Nissan Cedric C331 1978

Not long ago, we told you about the sixth generation of the Nissan Cedric. At that time, it seemed like we had mentioned almost everything about that model. But today, we have the opportunity to admire the body shape of an earlier car – the Cedric 331 in a hardtop body.

First of all, what do these numbers, 331, mean? Y30 is the first model to receive a designation that starts with “Y”. Prior to this, all Cedrics were exclusively numbered, with two digits for the first car and three digits for subsequent ones. The 330 is the fourth car in the family, produced from 1975 to 1979. This body received a recognizable design and some atypical details, but let’s talk about everything in order.

So, in the domestic market, this newly minted competitor to the Toyota Crown and Mazda Luce was called either Gloria or Cedric. The differences were cosmetic: the radiator grille and headlights, but it sold better that way. We are not surprised by these renaming wonders; it was quite common among Japanese marketers of that time. However, in external markets, primarily the United States (as evident from the shape of the car), the vehicle was sold under the name Datsun 200C/220C/260C/280C. The numerical index reflected the engine displacement and was not something new, but it additionally showed which trim level you could afford. Germans still use this marketing tactic successfully today – it still works.

Externally, the car has a prestigious and monumental appearance. Look at that massive hood! Yes, the radiator grille may not look big, but with the chrome-trimmed headlights (on some models) and the massive chrome bumper, it looks very good. This design is influenced by the Americans, to whom this design owes its roots.

At the rear of the car, what sets this body apart from its predecessors and successors begins. A fairly inclined rear slope of the roof forms a huge rear glass, through which an incredible amount of light should enter. And it’s not just for show, as the rear side windows are much smaller than they should be in similar cars. The lower glass line in the rear rises, as if emphasizing the musculature that this car should have around the rear fenders. This approach is good when, due to excessive power, it is necessary to fit wide tires at the back and puff up the rear arches. I’m sure you understand what I mean.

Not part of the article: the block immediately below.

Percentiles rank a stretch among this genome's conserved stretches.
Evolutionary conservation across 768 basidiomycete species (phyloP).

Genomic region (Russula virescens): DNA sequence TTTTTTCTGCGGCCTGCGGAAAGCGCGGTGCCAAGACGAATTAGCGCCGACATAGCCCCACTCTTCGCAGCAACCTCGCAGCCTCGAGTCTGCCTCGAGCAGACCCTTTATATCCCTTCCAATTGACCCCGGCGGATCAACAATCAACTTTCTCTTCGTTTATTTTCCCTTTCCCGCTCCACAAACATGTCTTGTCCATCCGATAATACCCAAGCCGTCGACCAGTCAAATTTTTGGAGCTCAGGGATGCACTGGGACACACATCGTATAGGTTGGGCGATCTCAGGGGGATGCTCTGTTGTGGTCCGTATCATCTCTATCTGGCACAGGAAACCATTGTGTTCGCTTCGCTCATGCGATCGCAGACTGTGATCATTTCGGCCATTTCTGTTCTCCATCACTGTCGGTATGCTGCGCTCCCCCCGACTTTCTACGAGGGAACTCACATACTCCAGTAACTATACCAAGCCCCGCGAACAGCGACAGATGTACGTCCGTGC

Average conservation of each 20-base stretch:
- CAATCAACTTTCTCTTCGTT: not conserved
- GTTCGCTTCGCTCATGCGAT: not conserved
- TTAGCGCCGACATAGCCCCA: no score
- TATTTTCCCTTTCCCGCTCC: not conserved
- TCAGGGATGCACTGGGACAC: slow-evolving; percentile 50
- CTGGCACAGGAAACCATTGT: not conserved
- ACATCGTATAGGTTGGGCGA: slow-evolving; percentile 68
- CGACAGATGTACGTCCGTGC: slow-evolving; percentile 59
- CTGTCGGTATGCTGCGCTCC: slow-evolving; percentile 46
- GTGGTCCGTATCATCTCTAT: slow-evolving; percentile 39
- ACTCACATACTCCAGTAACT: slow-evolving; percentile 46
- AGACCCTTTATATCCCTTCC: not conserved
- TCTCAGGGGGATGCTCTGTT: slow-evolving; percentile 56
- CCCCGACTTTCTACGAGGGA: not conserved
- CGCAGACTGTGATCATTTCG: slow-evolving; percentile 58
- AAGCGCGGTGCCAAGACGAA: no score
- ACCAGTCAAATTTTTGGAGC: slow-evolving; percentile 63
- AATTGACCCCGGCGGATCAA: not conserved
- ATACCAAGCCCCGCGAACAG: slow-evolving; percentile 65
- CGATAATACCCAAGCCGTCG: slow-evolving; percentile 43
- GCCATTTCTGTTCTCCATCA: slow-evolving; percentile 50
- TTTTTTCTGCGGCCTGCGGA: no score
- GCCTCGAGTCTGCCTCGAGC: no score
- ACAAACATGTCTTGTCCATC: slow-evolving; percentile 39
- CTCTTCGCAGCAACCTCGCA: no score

The taillights are also made in the popular style of that time – individual vertical rectangular segments housed in a single unit, each responsible for different functions and having the corresponding color. The sections themselves are also separated by chrome, which increased the overall length of the taillight but continued the trend of the massive fillet part.

Why all of this for a business-class sedan? Firstly, it’s all about image! As one advertisement once declared, “thirst is nothing, image is everything.” And the Cedric of this generation stood out in that aspect. If we’re being honest, it’s perhaps the most unique generation. In October 1977, the millionth Cedric rolled off the assembly line! And that’s, I hasten to remind you, within just 17 years of the model’s existence. But that’s not all.

For powertrain options, there were seven engines that could be installed. However, there were no V6 engines – only inline-six and modest inline-four engines. There were four gasoline engines with displacements of 2.0, 2.4, 2.6, and 2.8 liters, two diesel engines at 2.2 liters and an unusual engine for the time, the H20 – a two-liter, four-cylinder engine capable of running on liquefied petroleum gas from the factory. The Japanese made a concerted effort to reduce harmful emissions, so such experiments were encouraged by the government. These cars, along with the diesel variants, were popular among taxi drivers and further impacted the sales of the Crown. In 1976, the company even upgraded all their engines to reduce exhaust emissions. The improved lineup was called Nissan NAPS, which you can see on the trunk lid badge.

The interior of the car is a showcase of luxury and elegance, with fewer traditional Japanese nuances. In this sense, the abundance of metal accents in the upholstery added a sense of innovation and a nearly unique style to the car. Seats and door trim in leather? What strange tastes the owner must have, as velour doesn’t heat up as much in the sun. The Mustang-inspired steering wheel (a similar design was also used in the Fairlady, for example) emphasized the driver-centric nature of the car. Of course, there was state-of-the-art equipment, depending on the trim level. If you were willing to pay, rear passengers even had the ability to control the radio. In addition to taxi and personal transportation, you could find yourself in this car if you either worked in the police force or became the object of their interest – these cars were also procured for the needs of law enforcement.

The task was simple but partially achievable: to create a business-class car for the young. The world was changing and so were the consumer habits of the Japanese – that’s how Nissan’s bosses reasoned. And overall, they guessed right, considering that the Skyline C110 and C210, produced at the time, had a distinctly sporty character. However, the updated car, with the index 430, brought the design and orientation of the model back to its roots – but that’s a whole different story.

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